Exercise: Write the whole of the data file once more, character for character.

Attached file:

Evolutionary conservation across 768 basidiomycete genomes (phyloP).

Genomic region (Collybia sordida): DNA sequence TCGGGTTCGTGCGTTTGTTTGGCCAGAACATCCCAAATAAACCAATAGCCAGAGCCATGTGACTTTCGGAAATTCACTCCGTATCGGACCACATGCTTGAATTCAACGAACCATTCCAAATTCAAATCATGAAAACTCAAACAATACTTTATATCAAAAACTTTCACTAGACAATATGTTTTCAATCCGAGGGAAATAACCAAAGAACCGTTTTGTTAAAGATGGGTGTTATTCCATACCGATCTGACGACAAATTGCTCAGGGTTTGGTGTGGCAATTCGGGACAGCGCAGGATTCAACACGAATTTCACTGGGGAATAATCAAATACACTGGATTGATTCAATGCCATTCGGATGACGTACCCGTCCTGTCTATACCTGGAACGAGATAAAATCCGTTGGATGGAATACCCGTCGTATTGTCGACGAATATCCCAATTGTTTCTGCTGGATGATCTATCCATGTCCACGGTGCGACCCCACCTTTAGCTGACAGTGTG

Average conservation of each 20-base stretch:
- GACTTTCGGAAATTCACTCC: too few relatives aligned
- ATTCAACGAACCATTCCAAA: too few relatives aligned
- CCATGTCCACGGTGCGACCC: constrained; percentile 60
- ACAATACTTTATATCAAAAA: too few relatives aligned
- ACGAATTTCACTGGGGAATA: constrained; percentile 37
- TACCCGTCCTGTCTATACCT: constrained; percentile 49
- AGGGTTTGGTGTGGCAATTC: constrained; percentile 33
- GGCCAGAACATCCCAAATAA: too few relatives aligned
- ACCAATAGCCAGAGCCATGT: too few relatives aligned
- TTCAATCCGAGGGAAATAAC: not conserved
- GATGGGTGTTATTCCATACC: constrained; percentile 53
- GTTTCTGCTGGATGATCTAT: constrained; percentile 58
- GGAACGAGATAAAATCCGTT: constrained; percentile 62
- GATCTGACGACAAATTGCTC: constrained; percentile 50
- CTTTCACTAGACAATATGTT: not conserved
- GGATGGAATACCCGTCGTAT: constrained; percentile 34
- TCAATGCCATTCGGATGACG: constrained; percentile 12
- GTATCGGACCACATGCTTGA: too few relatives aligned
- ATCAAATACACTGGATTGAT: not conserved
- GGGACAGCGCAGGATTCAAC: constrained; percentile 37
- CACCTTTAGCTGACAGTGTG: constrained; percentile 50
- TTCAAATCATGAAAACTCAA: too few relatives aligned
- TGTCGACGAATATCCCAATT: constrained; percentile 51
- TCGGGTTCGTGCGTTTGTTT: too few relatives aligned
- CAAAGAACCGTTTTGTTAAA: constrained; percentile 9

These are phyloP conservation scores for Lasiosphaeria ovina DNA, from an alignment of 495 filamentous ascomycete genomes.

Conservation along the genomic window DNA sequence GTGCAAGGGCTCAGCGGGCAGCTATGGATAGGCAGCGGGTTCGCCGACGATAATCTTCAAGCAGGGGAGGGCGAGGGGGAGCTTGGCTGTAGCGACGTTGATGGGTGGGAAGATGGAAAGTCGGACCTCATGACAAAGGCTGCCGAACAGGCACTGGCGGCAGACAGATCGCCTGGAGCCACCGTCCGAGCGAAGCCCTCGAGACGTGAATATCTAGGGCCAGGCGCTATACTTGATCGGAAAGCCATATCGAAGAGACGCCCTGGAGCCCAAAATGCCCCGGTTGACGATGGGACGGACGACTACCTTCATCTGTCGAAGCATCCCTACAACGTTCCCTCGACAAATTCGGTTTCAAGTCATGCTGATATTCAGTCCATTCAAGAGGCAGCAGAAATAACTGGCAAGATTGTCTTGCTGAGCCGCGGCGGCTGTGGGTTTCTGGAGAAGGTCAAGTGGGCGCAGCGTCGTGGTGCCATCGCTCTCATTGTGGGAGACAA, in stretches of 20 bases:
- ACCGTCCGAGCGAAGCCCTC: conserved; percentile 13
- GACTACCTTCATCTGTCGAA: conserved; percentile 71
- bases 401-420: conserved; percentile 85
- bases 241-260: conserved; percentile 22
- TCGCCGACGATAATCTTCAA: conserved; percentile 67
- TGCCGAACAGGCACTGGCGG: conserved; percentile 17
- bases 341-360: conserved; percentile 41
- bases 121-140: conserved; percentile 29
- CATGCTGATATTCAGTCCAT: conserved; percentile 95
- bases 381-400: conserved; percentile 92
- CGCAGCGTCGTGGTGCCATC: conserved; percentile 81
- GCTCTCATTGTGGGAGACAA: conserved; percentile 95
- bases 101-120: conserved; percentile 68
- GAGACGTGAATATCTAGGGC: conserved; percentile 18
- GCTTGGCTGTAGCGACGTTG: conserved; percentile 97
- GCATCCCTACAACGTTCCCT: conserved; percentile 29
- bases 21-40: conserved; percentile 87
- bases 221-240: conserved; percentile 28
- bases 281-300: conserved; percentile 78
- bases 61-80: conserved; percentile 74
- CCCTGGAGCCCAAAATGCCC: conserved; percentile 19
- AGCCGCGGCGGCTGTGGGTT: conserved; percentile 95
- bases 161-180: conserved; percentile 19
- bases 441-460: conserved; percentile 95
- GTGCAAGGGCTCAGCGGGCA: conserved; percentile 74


Evolutionary conservation across 768 basidiomycete genomes (phyloP).

Genomic region (Collybia sordida): DNA sequence TCGGGTTCGTGCGTTTGTTTGGCCAGAACATCCCAAATAAACCAATAGCCAGAGCCATGTGACTTTCGGAAATTCACTCCGTATCGGACCACATGCTTGAATTCAACGAACCATTCCAAATTCAAATCATGAAAACTCAAACAATACTTTATATCAAAAACTTTCACTAGACAATATGTTTTCAATCCGAGGGAAATAACCAAAGAACCGTTTTGTTAAAGATGGGTGTTATTCCATACCGATCTGACGACAAATTGCTCAGGGTTTGGTGTGGCAATTCGGGACAGCGCAGGATTCAACACGAATTTCACTGGGGAATAATCAAATACACTGGATTGATTCAATGCCATTCGGATGACGTACCCGTCCTGTCTATACCTGGAACGAGATAAAATCCGTTGGATGGAATACCCGTCGTATTGTCGACGAATATCCCAATTGTTTCTGCTGGATGATCTATCCATGTCCACGGTGCGACCCCACCTTTAGCTGACAGTGTG

Average conservation of each 20-base stretch:
- GACTTTCGGAAATTCACTCC: too few relatives aligned
- ATTCAACGAACCATTCCAAA: too few relatives aligned
- CCATGTCCACGGTGCGACCC: constrained; percentile 60
- ACAATACTTTATATCAAAAA: too few relatives aligned
- ACGAATTTCACTGGGGAATA: constrained; percentile 37
- TACCCGTCCTGTCTATACCT: constrained; percentile 49
- AGGGTTTGGTGTGGCAATTC: constrained; percentile 33
- GGCCAGAACATCCCAAATAA: too few relatives aligned
- ACCAATAGCCAGAGCCATGT: too few relatives aligned
- TTCAATCCGAGGGAAATAAC: not conserved
- GATGGGTGTTATTCCATACC: constrained; percentile 53
- GTTTCTGCTGGATGATCTAT: constrained; percentile 58
- GGAACGAGATAAAATCCGTT: constrained; percentile 62
- GATCTGACGACAAATTGCTC: constrained; percentile 50
- CTTTCACTAGACAATATGTT: not conserved
- GGATGGAATACCCGTCGTAT: constrained; percentile 34
- TCAATGCCATTCGGATGACG: constrained; percentile 12
- GTATCGGACCACATGCTTGA: too few relatives aligned
- ATCAAATACACTGGATTGAT: not conserved
- GGGACAGCGCAGGATTCAAC: constrained; percentile 37
- CACCTTTAGCTGACAGTGTG: constrained; percentile 50
- TTCAAATCATGAAAACTCAA: too few relatives aligned
- TGTCGACGAATATCCCAATT: constrained; percentile 51
- TCGGGTTCGTGCGTTTGTTT: too few relatives aligned
- CAAAGAACCGTTTTGTTAAA: constrained; percentile 9

These are phyloP conservation scores for Lasiosphaeria ovina DNA, from an alignment of 495 filamentous ascomycete genomes.

Conservation along the genomic window DNA sequence GTGCAAGGGCTCAGCGGGCAGCTATGGATAGGCAGCGGGTTCGCCGACGATAATCTTCAAGCAGGGGAGGGCGAGGGGGAGCTTGGCTGTAGCGACGTTGATGGGTGGGAAGATGGAAAGTCGGACCTCATGACAAAGGCTGCCGAACAGGCACTGGCGGCAGACAGATCGCCTGGAGCCACCGTCCGAGCGAAGCCCTCGAGACGTGAATATCTAGGGCCAGGCGCTATACTTGATCGGAAAGCCATATCGAAGAGACGCCCTGGAGCCCAAAATGCCCCGGTTGACGATGGGACGGACGACTACCTTCATCTGTCGAAGCATCCCTACAACGTTCCCTCGACAAATTCGGTTTCAAGTCATGCTGATATTCAGTCCATTCAAGAGGCAGCAGAAATAACTGGCAAGATTGTCTTGCTGAGCCGCGGCGGCTGTGGGTTTCTGGAGAAGGTCAAGTGGGCGCAGCGTCGTGGTGCCATCGCTCTCATTGTGGGAGACAA, in stretches of 20 bases:
- ACCGTCCGAGCGAAGCCCTC: conserved; percentile 13
- GACTACCTTCATCTGTCGAA: conserved; percentile 71
- bases 401-420: conserved; percentile 85
- bases 241-260: conserved; percentile 22
- TCGCCGACGATAATCTTCAA: conserved; percentile 67
- TGCCGAACAGGCACTGGCGG: conserved; percentile 17
- bases 341-360: conserved; percentile 41
- bases 121-140: conserved; percentile 29
- CATGCTGATATTCAGTCCAT: conserved; percentile 95
- bases 381-400: conserved; percentile 92
- CGCAGCGTCGTGGTGCCATC: conserved; percentile 81
- GCTCTCATTGTGGGAGACAA: conserved; percentile 95
- bases 101-120: conserved; percentile 68
- GAGACGTGAATATCTAGGGC: conserved; percentile 18
- GCTTGGCTGTAGCGACGTTG: conserved; percentile 97
- GCATCCCTACAACGTTCCCT: conserved; percentile 29
- bases 21-40: conserved; percentile 87
- bases 221-240: conserved; percentile 28
- bases 281-300: conserved; percentile 78
- bases 61-80: conserved; percentile 74
- CCCTGGAGCCCAAAATGCCC: conserved; percentile 19
- AGCCGCGGCGGCTGTGGGTT: conserved; percentile 95
- bases 161-180: conserved; percentile 19
- bases 441-460: conserved; percentile 95
- GTGCAAGGGCTCAGCGGGCA: conserved; percentile 74